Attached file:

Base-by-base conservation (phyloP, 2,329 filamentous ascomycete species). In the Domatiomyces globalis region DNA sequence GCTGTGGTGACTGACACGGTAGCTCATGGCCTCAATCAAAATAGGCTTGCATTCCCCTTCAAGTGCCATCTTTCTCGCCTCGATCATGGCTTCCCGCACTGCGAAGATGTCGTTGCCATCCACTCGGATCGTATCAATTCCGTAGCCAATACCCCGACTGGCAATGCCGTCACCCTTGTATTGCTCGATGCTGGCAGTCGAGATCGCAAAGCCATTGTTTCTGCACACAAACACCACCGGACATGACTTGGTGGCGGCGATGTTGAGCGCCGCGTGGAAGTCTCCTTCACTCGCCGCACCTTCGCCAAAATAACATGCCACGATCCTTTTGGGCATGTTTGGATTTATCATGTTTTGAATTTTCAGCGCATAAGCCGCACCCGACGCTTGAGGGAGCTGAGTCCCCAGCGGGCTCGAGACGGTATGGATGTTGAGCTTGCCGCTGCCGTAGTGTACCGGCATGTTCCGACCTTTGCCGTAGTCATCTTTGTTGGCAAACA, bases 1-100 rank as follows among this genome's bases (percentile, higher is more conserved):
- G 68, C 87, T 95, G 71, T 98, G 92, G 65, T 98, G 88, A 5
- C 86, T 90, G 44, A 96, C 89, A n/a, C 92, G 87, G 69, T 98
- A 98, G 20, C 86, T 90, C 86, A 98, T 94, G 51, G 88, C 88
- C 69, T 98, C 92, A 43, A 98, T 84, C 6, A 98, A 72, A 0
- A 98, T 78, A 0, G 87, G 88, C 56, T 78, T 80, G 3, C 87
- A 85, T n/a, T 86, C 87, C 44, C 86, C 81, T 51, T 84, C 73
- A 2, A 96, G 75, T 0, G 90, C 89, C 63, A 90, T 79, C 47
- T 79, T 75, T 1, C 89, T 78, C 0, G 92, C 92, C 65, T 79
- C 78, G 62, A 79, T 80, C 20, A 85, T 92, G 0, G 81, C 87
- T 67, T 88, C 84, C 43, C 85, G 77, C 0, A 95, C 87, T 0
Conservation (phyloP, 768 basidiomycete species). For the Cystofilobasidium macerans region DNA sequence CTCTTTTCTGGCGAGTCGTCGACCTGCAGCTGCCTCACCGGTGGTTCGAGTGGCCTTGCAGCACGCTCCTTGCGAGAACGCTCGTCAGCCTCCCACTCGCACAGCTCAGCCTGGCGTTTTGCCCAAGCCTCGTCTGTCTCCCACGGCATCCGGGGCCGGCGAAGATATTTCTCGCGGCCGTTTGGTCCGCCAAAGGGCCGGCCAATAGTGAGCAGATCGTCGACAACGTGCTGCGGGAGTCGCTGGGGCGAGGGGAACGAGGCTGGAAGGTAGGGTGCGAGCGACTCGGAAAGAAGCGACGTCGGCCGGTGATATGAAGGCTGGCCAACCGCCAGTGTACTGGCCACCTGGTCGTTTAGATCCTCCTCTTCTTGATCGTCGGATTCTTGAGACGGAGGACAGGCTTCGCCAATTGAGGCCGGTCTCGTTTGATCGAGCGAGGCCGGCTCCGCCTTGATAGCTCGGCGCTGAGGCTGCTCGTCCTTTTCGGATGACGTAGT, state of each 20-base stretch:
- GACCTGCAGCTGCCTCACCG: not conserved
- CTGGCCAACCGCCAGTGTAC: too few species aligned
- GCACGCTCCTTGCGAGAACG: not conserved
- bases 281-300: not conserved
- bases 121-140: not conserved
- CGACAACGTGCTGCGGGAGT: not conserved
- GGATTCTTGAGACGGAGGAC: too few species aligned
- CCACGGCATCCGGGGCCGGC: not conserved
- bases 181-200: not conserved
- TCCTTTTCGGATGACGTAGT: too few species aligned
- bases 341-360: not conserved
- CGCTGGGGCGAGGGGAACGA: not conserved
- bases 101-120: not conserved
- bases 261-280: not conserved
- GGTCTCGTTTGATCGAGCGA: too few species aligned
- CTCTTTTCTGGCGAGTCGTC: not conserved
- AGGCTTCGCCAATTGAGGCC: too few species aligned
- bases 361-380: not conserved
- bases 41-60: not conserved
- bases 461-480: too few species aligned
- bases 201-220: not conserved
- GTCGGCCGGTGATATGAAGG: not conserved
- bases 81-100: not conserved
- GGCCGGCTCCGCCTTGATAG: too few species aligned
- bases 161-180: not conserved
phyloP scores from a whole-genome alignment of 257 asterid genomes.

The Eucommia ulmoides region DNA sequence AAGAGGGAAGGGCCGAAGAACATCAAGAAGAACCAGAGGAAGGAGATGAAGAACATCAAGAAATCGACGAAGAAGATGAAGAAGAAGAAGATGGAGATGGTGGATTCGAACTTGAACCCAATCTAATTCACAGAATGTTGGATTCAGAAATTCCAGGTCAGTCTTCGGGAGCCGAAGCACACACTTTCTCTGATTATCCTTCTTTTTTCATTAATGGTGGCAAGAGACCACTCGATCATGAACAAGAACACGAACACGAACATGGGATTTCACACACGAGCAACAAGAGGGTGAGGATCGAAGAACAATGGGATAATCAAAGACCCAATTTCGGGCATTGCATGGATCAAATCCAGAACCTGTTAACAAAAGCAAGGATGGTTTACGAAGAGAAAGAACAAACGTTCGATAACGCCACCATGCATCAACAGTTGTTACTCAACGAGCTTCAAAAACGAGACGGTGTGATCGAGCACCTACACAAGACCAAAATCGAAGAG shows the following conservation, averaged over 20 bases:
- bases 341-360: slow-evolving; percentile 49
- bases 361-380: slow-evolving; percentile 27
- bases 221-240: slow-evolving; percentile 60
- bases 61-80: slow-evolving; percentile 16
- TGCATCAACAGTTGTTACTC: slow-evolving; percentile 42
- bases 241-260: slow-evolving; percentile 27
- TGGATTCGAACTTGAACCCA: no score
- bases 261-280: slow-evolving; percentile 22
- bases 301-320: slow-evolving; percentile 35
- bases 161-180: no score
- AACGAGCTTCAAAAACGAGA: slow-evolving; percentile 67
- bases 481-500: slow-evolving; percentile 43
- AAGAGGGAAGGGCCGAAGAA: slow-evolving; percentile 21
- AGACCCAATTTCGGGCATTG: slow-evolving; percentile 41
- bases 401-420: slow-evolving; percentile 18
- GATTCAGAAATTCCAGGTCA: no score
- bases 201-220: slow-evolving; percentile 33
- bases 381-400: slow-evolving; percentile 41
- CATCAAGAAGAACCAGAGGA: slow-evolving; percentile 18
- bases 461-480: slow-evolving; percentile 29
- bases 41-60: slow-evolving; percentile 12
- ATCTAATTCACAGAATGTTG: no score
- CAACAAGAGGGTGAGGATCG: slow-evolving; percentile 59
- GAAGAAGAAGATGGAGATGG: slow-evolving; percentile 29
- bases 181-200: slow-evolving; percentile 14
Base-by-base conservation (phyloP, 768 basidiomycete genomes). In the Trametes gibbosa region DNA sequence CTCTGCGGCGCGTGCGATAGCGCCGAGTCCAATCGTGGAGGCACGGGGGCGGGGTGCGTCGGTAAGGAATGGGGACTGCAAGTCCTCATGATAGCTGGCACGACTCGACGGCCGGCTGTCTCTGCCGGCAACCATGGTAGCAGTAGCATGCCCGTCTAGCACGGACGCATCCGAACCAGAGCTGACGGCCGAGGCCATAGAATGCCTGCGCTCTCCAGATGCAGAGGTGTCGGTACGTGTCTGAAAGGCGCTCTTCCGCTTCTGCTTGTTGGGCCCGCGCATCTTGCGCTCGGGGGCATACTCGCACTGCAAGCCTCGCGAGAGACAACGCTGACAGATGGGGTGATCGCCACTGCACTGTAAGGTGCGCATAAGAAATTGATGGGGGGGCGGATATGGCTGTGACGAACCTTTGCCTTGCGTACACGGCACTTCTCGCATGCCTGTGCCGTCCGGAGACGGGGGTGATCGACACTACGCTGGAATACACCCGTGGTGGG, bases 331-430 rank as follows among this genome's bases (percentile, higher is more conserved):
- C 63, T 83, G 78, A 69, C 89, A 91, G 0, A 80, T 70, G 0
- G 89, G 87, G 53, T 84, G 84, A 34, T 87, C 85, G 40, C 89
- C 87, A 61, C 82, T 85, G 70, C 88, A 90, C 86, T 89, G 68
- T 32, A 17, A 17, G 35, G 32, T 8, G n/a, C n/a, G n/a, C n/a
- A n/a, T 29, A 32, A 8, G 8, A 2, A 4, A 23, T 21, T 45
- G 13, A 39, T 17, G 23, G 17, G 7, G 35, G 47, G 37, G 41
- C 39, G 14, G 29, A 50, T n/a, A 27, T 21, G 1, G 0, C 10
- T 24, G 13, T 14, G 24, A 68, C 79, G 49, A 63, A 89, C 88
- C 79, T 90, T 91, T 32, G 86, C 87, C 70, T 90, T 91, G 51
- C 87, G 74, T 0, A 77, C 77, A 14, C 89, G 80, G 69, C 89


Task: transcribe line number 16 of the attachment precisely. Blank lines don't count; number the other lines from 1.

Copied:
- bases 281-300: not conserved